The Associated Press is reporting that a helicopter spotted the flames that would become known as the Cedar Fire and called for water drops that could have extinguished or hindered the spread of the fire in those initial hours, but the request was nixed because the call came minutes after state safety regulations barred flights.
Pilot Dave Weldon told The Associated Press on Thursday that he saw state firefighting planes on a nearby airstrip as he approached the mountains at 110 mph. He called down for help because his dispatcher had relayed reports of smoke in the area, but he got no response.
That was around 5:45 p.m. A few minutes later, he spotted smoke from the fire, then only about 50 yards on each side and not spreading.
As he steadied his helicopter against wind gusts, Weldon's concern mounted. Just before landing, he called for backup, asking another county helicopter to speed to the scene with its 120-gallon water dump bucket. And he urged the dispatcher to contact state firefighters and renew his request for air tankers.
The problem was that under state safety guidelines, no flights can go up into waning daylight. On Saturday, the cutoff was 5:36 p.m., said California Department of Forestry Capt. Ron Serabia, who coordinates the 12 tankers and 10 helicopters now battling the 272,000-acre blaze.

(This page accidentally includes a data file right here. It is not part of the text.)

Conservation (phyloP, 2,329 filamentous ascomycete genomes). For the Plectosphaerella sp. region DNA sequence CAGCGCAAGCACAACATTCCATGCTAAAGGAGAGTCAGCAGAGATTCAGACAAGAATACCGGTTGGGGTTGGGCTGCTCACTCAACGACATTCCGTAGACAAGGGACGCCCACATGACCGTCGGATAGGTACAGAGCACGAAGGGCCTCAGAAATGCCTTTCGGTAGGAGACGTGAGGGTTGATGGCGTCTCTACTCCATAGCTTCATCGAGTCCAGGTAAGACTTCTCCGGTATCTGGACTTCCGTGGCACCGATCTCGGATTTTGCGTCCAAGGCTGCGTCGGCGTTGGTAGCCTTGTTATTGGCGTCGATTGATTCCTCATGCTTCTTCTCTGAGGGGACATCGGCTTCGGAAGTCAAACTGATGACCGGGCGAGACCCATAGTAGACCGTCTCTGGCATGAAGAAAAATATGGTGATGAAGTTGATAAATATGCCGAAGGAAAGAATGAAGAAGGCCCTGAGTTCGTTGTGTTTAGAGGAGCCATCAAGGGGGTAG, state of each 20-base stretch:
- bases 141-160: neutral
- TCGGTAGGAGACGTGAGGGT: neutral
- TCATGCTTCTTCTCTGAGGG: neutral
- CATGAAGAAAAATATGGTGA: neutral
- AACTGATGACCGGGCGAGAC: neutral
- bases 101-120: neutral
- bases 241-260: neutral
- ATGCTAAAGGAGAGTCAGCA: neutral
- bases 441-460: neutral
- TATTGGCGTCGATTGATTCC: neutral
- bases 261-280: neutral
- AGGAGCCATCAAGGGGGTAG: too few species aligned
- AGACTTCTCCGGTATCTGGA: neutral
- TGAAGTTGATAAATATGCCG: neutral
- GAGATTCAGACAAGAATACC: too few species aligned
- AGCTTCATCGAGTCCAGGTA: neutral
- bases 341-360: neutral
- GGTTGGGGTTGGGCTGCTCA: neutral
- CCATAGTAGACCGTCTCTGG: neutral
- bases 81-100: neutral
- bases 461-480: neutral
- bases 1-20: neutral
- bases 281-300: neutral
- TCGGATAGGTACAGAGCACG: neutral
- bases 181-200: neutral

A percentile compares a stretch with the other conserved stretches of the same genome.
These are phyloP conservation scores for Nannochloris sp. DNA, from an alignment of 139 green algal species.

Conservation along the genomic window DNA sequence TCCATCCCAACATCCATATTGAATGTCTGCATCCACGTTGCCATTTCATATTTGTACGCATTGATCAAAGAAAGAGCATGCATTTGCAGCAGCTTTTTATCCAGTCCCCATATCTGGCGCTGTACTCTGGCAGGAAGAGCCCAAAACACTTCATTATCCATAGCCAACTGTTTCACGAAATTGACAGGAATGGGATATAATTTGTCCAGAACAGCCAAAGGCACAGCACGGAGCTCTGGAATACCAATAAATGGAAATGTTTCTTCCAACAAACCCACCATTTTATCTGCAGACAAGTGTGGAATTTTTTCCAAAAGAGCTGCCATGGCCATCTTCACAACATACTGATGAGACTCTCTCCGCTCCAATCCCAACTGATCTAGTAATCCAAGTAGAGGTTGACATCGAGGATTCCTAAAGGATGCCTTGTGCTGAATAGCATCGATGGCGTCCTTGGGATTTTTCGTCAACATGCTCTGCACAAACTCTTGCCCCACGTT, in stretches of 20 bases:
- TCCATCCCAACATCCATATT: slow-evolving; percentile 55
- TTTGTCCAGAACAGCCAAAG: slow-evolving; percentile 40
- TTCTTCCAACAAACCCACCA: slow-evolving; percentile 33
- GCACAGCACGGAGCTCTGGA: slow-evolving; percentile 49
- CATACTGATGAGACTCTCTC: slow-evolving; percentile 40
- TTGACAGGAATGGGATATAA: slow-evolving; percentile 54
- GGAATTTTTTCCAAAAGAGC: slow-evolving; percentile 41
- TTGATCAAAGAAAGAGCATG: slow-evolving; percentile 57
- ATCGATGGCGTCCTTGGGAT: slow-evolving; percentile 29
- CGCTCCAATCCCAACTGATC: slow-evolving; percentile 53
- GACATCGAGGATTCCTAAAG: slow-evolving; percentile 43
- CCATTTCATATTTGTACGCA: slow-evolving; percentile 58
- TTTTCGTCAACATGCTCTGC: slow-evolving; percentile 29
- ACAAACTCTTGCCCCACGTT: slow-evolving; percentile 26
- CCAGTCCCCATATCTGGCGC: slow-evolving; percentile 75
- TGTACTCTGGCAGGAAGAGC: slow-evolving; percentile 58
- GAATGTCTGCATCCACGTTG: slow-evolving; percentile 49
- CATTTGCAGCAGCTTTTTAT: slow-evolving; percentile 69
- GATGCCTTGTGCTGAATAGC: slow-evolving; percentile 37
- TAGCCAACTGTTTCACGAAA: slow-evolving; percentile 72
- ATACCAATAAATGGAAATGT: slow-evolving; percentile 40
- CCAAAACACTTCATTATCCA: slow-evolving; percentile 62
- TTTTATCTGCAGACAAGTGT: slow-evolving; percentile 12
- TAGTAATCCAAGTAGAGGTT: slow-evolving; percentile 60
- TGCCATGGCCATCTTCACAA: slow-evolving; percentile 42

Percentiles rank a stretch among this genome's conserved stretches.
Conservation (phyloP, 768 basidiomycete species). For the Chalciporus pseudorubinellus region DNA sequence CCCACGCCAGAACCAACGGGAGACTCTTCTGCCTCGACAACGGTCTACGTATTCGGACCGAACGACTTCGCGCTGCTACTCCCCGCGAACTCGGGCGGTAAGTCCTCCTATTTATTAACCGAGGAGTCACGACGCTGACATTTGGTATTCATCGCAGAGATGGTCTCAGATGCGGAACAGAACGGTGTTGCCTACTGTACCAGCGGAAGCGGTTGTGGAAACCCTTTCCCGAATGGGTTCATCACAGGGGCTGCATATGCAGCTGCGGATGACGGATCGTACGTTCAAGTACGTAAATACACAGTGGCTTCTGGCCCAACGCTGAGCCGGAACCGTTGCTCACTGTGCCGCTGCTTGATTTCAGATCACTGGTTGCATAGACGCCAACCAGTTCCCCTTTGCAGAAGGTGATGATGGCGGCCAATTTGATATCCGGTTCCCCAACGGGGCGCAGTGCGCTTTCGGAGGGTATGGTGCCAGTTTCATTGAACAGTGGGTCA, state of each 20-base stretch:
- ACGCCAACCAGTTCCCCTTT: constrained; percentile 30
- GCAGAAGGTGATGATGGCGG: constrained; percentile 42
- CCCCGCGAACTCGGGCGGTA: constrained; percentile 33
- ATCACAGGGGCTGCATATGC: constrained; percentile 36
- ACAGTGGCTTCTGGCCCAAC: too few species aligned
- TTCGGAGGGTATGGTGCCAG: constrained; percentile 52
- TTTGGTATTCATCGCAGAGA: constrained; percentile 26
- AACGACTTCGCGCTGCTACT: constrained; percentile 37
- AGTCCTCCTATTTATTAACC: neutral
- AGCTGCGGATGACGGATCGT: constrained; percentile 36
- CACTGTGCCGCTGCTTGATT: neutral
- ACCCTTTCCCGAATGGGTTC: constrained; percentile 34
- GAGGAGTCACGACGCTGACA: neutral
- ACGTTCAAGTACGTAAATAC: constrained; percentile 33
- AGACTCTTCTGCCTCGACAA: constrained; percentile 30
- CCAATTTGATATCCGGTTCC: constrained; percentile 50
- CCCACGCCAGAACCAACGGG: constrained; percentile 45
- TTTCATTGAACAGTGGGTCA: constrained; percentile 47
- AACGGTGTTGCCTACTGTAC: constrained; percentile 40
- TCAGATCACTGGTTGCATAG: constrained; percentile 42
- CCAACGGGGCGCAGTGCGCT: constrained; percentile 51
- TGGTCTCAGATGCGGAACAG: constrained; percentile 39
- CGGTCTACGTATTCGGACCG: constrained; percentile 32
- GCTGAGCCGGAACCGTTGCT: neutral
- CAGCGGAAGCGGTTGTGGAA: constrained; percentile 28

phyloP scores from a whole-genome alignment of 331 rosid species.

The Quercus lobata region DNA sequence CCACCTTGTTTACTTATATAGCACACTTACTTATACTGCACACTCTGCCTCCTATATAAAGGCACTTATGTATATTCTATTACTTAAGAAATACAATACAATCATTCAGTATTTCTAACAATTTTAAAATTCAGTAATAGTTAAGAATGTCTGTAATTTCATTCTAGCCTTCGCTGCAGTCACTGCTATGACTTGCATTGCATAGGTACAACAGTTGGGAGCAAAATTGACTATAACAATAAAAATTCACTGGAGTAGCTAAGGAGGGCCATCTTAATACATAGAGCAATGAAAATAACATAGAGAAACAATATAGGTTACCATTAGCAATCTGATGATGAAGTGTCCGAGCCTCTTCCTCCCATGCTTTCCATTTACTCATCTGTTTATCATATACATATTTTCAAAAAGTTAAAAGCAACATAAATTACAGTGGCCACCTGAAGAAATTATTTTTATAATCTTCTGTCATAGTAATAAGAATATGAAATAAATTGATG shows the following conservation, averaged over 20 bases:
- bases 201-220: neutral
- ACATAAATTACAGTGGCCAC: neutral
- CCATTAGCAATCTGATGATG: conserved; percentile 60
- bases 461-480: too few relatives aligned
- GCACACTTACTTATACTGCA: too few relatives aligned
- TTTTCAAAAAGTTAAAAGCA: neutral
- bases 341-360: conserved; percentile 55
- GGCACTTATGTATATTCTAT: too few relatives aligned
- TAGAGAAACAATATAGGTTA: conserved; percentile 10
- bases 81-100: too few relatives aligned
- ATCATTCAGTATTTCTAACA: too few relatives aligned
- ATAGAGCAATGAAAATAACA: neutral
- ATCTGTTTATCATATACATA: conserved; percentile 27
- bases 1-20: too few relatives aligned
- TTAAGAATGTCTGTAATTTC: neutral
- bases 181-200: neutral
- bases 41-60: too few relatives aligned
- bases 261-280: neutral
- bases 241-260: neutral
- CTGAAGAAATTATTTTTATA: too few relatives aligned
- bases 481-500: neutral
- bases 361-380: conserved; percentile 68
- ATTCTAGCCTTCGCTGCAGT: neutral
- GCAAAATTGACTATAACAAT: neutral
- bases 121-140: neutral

The sun set that day at 6:05 p.m.
The helicopter with the dump bucket flew within five miles of the fire, before state officials told it to turn back, Weldon said. The air tankers never took off. Weldon was told crews would attack the fire in the morning.
"We were basically just offering our assistance fighting their fire, and they turned it down," said Weldon, who with his partner delivered the hunter to law enforcement officials who cited him for setting an unauthorized fire. "I was frustrated about it, but I wasn't surprised."
Weldon said the county helicopter wouldn't have been allowed to drop water after dark and said that it alone couldn't have done the job, but he thought a well-placed drop from the air tanker might have extinguished the flames.
This news, of course, is drawing some outrage and second-guessing from the usual quarters -- talk radio mainly -- but it does illustrate the occasional problems with "safety regulations" and zero-tolerance policies. The regulations become a substitute for individual judgment. On the flip side, the reason regulations are put in place is because of an individual's poor judgment in the past.
The more likely lessons learned from this week's fires will be related to environmental/endangered species regulations and forest policies that prevent the clearing of brush and the thinning of forests.